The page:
• Store luggage overhead so you have room to stretch out your legs.
  • Do anti-DVT exercises. Raise your heels, keeping your toes on the floor, then bring them down. Do this 10 times. Now raise and lower your toes 10 times. Do it at least every half an hour (you can do it more often if you like).
  • Walk around whenever you can.
  • Drink plenty of water.
  • Don’t drink alcohol or take sleeping pills.

Page last reviewed: 26/05/2014

Next review due: 26/05/2016

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Comments

The 7 comments posted are personal views. Any information they give has not been checked and may not be accurate.

Heddois said on 09 July 2013

Really though, it comes down to this. If you can afford it, fly club class and get more leg room for a healthier hip and knee angle.

If you can't afford it, and many of us can't, fly short-haul only, which still gives you much of Europe.

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Green Day said on 14 July 2012

I got DVT from traveling on airplanes and my doctors grounded me. I fought and finally got it covered under workers compensation saving me $10's of thousands for treatment and drugs. Fight your employers insurance company too.
Now here is a life-saving tip. You must wear your compression socks. But they are expensive and people tend not to do so because they have only a few pair and they get dirty.
Instead of putting them in the dirty clothes, throw them in the bottom of your shower. When you take a shower the next day make sure the soap from you goes on them and work it in with your feet. Then rinse them with the shower, squeeze them out, and throw them in the sink. When you get out, hang them on the towel rack to dry. This way you will always have clean socks, even if you have only two pair.

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Steven Shukor said on 15 December 2010

@Mike_Wiltshire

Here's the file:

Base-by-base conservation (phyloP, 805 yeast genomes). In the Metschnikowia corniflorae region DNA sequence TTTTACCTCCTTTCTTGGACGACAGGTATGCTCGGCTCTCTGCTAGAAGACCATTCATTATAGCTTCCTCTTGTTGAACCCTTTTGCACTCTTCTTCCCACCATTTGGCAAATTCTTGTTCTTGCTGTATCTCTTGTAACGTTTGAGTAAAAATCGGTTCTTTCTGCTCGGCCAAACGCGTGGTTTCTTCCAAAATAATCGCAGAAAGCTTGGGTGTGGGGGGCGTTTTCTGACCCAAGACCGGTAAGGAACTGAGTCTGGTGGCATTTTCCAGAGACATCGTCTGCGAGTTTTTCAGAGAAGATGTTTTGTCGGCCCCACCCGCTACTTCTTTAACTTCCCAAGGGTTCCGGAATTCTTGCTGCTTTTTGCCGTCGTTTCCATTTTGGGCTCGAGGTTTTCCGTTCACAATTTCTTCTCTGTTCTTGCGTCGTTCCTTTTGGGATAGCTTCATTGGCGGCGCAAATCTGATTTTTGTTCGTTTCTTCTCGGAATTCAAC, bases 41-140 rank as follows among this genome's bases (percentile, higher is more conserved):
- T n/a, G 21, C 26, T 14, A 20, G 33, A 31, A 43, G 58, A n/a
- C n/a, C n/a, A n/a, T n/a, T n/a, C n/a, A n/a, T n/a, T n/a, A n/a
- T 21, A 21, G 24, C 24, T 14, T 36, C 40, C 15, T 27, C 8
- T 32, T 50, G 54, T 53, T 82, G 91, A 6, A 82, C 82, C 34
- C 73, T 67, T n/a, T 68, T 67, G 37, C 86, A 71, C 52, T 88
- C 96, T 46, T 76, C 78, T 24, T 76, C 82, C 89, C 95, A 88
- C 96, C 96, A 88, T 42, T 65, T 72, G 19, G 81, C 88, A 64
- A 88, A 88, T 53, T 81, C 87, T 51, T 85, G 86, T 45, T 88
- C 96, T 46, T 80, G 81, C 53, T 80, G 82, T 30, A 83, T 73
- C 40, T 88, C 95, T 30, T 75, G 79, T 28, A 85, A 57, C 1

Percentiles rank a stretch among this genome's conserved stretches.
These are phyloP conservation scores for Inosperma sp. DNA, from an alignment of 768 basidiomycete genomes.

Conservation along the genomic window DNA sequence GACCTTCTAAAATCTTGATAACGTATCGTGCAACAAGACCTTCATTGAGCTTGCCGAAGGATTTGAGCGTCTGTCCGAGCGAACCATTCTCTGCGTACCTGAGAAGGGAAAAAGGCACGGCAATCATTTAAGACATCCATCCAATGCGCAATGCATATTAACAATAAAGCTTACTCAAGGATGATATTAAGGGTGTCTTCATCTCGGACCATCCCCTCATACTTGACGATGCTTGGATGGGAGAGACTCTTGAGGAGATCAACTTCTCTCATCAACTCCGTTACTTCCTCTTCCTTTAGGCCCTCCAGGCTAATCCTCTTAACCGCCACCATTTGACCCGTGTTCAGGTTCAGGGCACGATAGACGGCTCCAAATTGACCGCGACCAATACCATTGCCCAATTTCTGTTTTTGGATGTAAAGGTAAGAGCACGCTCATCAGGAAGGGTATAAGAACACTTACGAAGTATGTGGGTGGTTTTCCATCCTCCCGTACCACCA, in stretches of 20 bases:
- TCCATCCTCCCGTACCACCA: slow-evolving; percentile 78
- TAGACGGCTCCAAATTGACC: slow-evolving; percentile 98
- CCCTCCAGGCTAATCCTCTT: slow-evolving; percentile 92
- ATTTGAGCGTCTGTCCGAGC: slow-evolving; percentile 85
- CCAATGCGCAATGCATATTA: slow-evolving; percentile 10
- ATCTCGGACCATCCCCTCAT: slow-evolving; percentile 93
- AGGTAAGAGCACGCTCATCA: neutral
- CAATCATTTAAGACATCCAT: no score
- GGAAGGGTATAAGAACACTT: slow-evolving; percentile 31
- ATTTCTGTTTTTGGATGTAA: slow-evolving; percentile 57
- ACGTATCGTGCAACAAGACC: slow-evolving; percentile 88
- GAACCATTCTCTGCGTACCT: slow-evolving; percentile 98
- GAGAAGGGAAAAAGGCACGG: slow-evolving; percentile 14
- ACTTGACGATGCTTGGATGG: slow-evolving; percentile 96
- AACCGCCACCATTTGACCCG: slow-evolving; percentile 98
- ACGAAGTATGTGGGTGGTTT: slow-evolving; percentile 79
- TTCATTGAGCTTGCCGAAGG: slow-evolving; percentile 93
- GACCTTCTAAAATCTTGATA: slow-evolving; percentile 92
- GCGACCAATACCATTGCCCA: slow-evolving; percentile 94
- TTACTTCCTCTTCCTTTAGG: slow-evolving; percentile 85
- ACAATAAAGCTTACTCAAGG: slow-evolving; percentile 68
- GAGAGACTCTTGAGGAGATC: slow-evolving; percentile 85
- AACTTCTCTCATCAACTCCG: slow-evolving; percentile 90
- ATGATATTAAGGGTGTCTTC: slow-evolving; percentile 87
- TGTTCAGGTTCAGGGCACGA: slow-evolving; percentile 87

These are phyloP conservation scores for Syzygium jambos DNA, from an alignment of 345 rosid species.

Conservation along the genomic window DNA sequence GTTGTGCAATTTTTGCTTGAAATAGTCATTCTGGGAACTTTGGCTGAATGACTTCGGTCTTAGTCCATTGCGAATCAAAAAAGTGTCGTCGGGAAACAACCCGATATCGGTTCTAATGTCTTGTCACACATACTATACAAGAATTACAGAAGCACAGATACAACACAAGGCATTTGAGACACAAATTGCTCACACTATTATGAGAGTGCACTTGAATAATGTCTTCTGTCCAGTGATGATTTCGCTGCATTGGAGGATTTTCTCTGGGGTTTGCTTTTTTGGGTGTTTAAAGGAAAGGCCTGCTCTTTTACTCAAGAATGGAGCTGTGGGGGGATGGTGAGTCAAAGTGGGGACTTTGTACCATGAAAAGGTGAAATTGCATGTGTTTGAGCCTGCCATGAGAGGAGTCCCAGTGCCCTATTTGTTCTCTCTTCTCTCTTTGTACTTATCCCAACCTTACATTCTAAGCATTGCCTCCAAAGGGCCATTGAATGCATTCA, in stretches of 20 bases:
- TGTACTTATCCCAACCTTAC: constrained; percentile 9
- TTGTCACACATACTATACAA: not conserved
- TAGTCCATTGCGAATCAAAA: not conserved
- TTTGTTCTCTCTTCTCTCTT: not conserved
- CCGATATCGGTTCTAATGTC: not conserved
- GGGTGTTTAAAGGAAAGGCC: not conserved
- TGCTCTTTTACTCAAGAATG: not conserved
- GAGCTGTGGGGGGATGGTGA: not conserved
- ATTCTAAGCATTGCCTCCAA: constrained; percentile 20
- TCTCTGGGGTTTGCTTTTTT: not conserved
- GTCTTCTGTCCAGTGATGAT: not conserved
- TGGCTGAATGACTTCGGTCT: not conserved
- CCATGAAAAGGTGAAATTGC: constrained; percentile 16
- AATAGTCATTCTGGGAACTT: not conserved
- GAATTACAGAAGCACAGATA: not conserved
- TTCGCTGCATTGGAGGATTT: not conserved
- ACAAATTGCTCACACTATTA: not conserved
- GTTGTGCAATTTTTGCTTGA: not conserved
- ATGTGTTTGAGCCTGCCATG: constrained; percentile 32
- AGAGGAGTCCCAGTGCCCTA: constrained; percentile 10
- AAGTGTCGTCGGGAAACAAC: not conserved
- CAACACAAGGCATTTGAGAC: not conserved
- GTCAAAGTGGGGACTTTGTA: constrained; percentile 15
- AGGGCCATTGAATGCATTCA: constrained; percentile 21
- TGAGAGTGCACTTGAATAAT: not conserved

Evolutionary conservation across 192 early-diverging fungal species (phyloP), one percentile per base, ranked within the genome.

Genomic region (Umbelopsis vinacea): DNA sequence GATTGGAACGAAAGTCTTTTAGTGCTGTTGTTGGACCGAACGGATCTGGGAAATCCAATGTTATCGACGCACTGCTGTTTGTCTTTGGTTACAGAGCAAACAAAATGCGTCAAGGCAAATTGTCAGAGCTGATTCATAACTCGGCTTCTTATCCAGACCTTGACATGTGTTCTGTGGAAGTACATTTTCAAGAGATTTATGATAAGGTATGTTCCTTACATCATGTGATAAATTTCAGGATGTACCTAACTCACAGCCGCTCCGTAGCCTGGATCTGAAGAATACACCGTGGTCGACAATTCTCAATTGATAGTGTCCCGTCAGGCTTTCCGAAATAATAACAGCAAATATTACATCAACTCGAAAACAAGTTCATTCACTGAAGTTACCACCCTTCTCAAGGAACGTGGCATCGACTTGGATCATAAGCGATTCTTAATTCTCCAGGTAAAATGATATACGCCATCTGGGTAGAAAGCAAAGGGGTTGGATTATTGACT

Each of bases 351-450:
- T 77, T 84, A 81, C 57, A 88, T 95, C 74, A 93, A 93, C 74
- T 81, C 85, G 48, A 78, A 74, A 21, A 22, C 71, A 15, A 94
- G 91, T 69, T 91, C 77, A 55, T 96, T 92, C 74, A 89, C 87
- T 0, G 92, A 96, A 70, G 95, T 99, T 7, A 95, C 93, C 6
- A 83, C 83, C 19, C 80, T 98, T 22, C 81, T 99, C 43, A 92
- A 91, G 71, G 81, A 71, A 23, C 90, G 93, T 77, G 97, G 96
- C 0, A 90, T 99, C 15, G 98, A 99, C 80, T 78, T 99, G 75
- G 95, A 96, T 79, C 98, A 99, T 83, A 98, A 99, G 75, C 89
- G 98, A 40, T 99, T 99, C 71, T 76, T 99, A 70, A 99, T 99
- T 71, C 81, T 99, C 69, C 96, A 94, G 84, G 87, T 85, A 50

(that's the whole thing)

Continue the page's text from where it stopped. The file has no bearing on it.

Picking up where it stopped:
Thanks for your comment. I've updated the article with travel advice for people recovering from DVT.

Steven, Live Well editor

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Mike_Wiltshire said on 28 October 2010

A relative has recently been diagnosed with a DVT and as his daughter is in the USA we wondered whether he could fly again. He is currently being treated as an in-patient in a UK hospital. But there is no advice I can find here for travelling after having a DVT. Prevention, diagnosos and treatment are important but life goes on so why no advice for such travellers?
Can he or should he consider flying again? If he can, what measures should he take to minimise his risk of another event or ensure his condition is not made worse by any flights.
Can someone please cover this very important topic.

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Julieanne said on 29 July 2008

I have protein c deficiency (genetic thrombophilia) and have always avoided air travel of more than 4 hours
and worn flight sox's

As it's a genetic condition ..therefore not our fault..should we be penalised when it comes to travel insurance?

I am awaiting clinically measured pressure stockings

And I agree with Gordon...how about raising the general awarness of Thrombophilia? :)

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Anonymous said on 30 May 2008

You mention perhaps wearing compression stockings but don't say what compression banding they should be! NICE guidelines are very prescriptive about pressures to be effective a lot of socks/Stockings sold as flight stockings DO NOT MEET thses recommendatioons and are therefore inaffective. MAKE SURE YOU BUY CORRECT PRESSURE SOCKS AS THEY CAN DO MORE HARM THAN GOOD!!!

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Gordon said on 22 May 2008

Having read your article re DVT I wonder if you have considered raising awareness regarding Thrombophilia